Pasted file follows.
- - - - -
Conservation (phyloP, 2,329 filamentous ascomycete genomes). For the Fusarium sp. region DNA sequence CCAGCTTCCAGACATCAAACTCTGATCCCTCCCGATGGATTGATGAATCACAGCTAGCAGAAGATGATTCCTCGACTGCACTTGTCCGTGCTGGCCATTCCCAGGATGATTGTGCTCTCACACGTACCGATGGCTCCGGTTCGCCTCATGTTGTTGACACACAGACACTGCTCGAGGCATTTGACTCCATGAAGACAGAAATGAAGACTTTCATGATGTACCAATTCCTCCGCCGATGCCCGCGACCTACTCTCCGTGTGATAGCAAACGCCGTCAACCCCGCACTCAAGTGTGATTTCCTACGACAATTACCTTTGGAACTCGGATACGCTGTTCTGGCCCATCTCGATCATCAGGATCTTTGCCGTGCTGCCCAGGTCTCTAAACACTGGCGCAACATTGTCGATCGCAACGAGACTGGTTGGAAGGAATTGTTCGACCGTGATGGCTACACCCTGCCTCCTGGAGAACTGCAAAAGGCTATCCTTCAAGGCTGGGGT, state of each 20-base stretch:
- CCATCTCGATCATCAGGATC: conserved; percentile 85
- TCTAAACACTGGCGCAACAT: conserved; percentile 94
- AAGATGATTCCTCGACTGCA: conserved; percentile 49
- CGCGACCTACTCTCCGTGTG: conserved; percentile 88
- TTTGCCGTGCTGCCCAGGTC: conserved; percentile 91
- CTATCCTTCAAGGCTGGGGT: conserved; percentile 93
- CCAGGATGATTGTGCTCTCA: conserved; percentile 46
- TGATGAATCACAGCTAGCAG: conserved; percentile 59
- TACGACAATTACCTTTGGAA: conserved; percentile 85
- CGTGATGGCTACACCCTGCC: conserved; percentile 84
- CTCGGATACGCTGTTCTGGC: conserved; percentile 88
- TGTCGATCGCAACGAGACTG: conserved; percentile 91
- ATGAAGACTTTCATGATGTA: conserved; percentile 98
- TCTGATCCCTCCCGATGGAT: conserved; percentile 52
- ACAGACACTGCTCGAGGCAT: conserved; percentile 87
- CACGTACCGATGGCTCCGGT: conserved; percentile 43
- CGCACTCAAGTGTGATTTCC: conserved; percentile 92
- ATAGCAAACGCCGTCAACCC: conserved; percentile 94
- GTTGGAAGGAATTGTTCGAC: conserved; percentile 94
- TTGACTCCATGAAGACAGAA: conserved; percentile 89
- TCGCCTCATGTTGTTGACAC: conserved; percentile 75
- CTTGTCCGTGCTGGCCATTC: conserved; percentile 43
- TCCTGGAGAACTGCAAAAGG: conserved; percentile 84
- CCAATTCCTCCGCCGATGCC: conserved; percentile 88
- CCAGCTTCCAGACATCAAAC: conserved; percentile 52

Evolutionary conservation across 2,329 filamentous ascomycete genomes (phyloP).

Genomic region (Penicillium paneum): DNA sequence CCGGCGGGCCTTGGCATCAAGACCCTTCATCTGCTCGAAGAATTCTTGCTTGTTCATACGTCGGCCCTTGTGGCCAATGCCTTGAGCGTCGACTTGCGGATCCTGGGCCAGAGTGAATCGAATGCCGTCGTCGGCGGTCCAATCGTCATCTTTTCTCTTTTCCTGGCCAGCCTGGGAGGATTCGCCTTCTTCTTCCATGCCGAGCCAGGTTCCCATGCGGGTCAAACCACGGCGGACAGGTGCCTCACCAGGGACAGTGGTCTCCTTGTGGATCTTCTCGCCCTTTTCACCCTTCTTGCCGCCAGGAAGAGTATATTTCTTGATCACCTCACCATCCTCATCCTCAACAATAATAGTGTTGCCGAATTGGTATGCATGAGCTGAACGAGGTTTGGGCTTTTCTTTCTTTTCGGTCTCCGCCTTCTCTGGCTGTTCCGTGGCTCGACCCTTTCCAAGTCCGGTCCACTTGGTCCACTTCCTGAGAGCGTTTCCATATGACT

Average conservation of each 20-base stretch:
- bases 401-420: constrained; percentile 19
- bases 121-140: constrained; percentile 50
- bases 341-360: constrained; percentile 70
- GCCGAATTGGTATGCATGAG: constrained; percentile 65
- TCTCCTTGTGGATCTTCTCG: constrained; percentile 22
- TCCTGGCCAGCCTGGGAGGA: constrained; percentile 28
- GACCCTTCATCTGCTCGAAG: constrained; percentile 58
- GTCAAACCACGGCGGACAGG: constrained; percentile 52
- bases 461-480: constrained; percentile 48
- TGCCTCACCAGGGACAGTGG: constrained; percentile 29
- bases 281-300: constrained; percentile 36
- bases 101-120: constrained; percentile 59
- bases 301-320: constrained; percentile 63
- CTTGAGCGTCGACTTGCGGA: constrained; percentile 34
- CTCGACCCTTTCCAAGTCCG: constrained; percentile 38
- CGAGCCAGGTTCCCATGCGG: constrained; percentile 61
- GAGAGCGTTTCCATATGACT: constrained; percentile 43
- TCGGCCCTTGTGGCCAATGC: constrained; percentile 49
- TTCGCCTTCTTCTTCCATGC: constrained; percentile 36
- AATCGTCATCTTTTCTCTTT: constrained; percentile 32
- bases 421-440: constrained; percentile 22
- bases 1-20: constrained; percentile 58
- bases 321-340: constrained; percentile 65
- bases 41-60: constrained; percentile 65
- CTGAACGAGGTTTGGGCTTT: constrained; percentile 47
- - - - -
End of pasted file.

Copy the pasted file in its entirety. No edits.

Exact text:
Conservation (phyloP, 2,329 filamentous ascomycete genomes). For the Fusarium sp. region DNA sequence CCAGCTTCCAGACATCAAACTCTGATCCCTCCCGATGGATTGATGAATCACAGCTAGCAGAAGATGATTCCTCGACTGCACTTGTCCGTGCTGGCCATTCCCAGGATGATTGTGCTCTCACACGTACCGATGGCTCCGGTTCGCCTCATGTTGTTGACACACAGACACTGCTCGAGGCATTTGACTCCATGAAGACAGAAATGAAGACTTTCATGATGTACCAATTCCTCCGCCGATGCCCGCGACCTACTCTCCGTGTGATAGCAAACGCCGTCAACCCCGCACTCAAGTGTGATTTCCTACGACAATTACCTTTGGAACTCGGATACGCTGTTCTGGCCCATCTCGATCATCAGGATCTTTGCCGTGCTGCCCAGGTCTCTAAACACTGGCGCAACATTGTCGATCGCAACGAGACTGGTTGGAAGGAATTGTTCGACCGTGATGGCTACACCCTGCCTCCTGGAGAACTGCAAAAGGCTATCCTTCAAGGCTGGGGT, state of each 20-base stretch:
- CCATCTCGATCATCAGGATC: conserved; percentile 85
- TCTAAACACTGGCGCAACAT: conserved; percentile 94
- AAGATGATTCCTCGACTGCA: conserved; percentile 49
- CGCGACCTACTCTCCGTGTG: conserved; percentile 88
- TTTGCCGTGCTGCCCAGGTC: conserved; percentile 91
- CTATCCTTCAAGGCTGGGGT: conserved; percentile 93
- CCAGGATGATTGTGCTCTCA: conserved; percentile 46
- TGATGAATCACAGCTAGCAG: conserved; percentile 59
- TACGACAATTACCTTTGGAA: conserved; percentile 85
- CGTGATGGCTACACCCTGCC: conserved; percentile 84
- CTCGGATACGCTGTTCTGGC: conserved; percentile 88
- TGTCGATCGCAACGAGACTG: conserved; percentile 91
- ATGAAGACTTTCATGATGTA: conserved; percentile 98
- TCTGATCCCTCCCGATGGAT: conserved; percentile 52
- ACAGACACTGCTCGAGGCAT: conserved; percentile 87
- CACGTACCGATGGCTCCGGT: conserved; percentile 43
- CGCACTCAAGTGTGATTTCC: conserved; percentile 92
- ATAGCAAACGCCGTCAACCC: conserved; percentile 94
- GTTGGAAGGAATTGTTCGAC: conserved; percentile 94
- TTGACTCCATGAAGACAGAA: conserved; percentile 89
- TCGCCTCATGTTGTTGACAC: conserved; percentile 75
- CTTGTCCGTGCTGGCCATTC: conserved; percentile 43
- TCCTGGAGAACTGCAAAAGG: conserved; percentile 84
- CCAATTCCTCCGCCGATGCC: conserved; percentile 88
- CCAGCTTCCAGACATCAAAC: conserved; percentile 52

Evolutionary conservation across 2,329 filamentous ascomycete genomes (phyloP).

Genomic region (Penicillium paneum): DNA sequence CCGGCGGGCCTTGGCATCAAGACCCTTCATCTGCTCGAAGAATTCTTGCTTGTTCATACGTCGGCCCTTGTGGCCAATGCCTTGAGCGTCGACTTGCGGATCCTGGGCCAGAGTGAATCGAATGCCGTCGTCGGCGGTCCAATCGTCATCTTTTCTCTTTTCCTGGCCAGCCTGGGAGGATTCGCCTTCTTCTTCCATGCCGAGCCAGGTTCCCATGCGGGTCAAACCACGGCGGACAGGTGCCTCACCAGGGACAGTGGTCTCCTTGTGGATCTTCTCGCCCTTTTCACCCTTCTTGCCGCCAGGAAGAGTATATTTCTTGATCACCTCACCATCCTCATCCTCAACAATAATAGTGTTGCCGAATTGGTATGCATGAGCTGAACGAGGTTTGGGCTTTTCTTTCTTTTCGGTCTCCGCCTTCTCTGGCTGTTCCGTGGCTCGACCCTTTCCAAGTCCGGTCCACTTGGTCCACTTCCTGAGAGCGTTTCCATATGACT

Average conservation of each 20-base stretch:
- bases 401-420: constrained; percentile 19
- bases 121-140: constrained; percentile 50
- bases 341-360: constrained; percentile 70
- GCCGAATTGGTATGCATGAG: constrained; percentile 65
- TCTCCTTGTGGATCTTCTCG: constrained; percentile 22
- TCCTGGCCAGCCTGGGAGGA: constrained; percentile 28
- GACCCTTCATCTGCTCGAAG: constrained; percentile 58
- GTCAAACCACGGCGGACAGG: constrained; percentile 52
- bases 461-480: constrained; percentile 48
- TGCCTCACCAGGGACAGTGG: constrained; percentile 29
- bases 281-300: constrained; percentile 36
- bases 101-120: constrained; percentile 59
- bases 301-320: constrained; percentile 63
- CTTGAGCGTCGACTTGCGGA: constrained; percentile 34
- CTCGACCCTTTCCAAGTCCG: constrained; percentile 38
- CGAGCCAGGTTCCCATGCGG: constrained; percentile 61
- GAGAGCGTTTCCATATGACT: constrained; percentile 43
- TCGGCCCTTGTGGCCAATGC: constrained; percentile 49
- TTCGCCTTCTTCTTCCATGC: constrained; percentile 36
- AATCGTCATCTTTTCTCTTT: constrained; percentile 32
- bases 421-440: constrained; percentile 22
- bases 1-20: constrained; percentile 58
- bases 321-340: constrained; percentile 65
- bases 41-60: constrained; percentile 65
- CTGAACGAGGTTTGGGCTTT: constrained; percentile 47